• Most waste picker families (74%) have to survive on less than $50 per month. When one considers that the average household size is 5.42 persons, this gives less than $10 monthly per capita to survive. A recent World Bank Study has attempted to set the poverty line for Phnom Penh at approximately $111 per month per family.
  • About one third of waste pickers borrow money to purchase more valuable waste materials usually from households. One interesting fact was that 50% of female waste pickers borrowed money, while only a third of male waste pickers did.
  • However, borrowing does not appear to significantly increase their daily earning potential, most are still earning only 3,000 - 5,000 Riels per day.
Health & Illness
  • Over 80% of waste pickers have suffered some form of illness or injury within the previous month.
  • Most waste pickers (61%) treated themselves with medicines when ill. Only 1% attempted to see a doctor.
Housing & Basic Services
  • The majority of waste picker households (81%) live in single room dwellings. Most of these are made from either palm leaf (46%) or wood (46%). Less than 2% of waste picker households live in houses constructed of more durable materials such as brick.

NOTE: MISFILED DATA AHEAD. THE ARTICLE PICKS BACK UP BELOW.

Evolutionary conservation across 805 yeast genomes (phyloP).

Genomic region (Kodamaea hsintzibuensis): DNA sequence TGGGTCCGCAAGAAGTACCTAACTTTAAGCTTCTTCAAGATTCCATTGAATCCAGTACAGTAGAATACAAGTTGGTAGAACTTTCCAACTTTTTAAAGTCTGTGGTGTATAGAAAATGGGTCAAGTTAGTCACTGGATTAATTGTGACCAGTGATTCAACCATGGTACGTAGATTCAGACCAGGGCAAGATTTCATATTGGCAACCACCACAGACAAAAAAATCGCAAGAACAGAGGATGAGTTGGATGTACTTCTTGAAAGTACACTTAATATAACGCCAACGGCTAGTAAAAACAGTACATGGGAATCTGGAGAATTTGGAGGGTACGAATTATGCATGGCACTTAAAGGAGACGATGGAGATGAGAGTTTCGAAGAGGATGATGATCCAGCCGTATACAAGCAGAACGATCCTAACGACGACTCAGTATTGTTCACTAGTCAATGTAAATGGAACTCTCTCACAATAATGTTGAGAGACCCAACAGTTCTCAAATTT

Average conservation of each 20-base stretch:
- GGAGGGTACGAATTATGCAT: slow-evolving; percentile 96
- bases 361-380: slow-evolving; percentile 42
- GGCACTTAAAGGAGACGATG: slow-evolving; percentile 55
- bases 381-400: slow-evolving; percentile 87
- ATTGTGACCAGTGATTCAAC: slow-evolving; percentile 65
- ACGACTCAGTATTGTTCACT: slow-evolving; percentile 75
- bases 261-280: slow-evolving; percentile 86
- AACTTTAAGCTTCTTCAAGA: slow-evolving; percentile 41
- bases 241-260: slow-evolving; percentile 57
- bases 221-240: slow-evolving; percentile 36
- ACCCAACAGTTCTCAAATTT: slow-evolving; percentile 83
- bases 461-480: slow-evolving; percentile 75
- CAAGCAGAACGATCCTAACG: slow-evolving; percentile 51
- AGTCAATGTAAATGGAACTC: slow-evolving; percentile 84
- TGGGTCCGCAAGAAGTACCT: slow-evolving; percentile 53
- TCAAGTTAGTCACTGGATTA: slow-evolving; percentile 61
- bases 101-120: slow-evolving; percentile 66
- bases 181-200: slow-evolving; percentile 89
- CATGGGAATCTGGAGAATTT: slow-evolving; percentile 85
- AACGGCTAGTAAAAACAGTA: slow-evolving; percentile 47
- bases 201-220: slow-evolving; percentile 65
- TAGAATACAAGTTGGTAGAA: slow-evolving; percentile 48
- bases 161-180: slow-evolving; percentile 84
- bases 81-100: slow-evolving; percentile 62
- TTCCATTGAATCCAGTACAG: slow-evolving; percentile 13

• Nearly half (42%) are renting their accommodations
  • 64% of waste picker household have to purchase water from vendors. Only 2.6% have access to piped water.
  • Additionally 61% of waste picker households do not have any access to basic toilet facilities.
  • Most households (72%) use wood for fuel and over half do not have access to electricity.
Materials Analysis & Market Potential
  • The most frequently collected waste materials are "aluminium cans", "plastic water bottles", "glass bottles", and "cardboard and paper". The average purchasing price by waste pickers for these items were; cans 25 Riel ($0.008); plastic bottle 327 Riels ($0.10); various glass bottles 100 Riels ($0.03) and cardboard & paper at 73 Riels ($0.02). The most valuable items to waste pickers were car batteries, copper, and fans.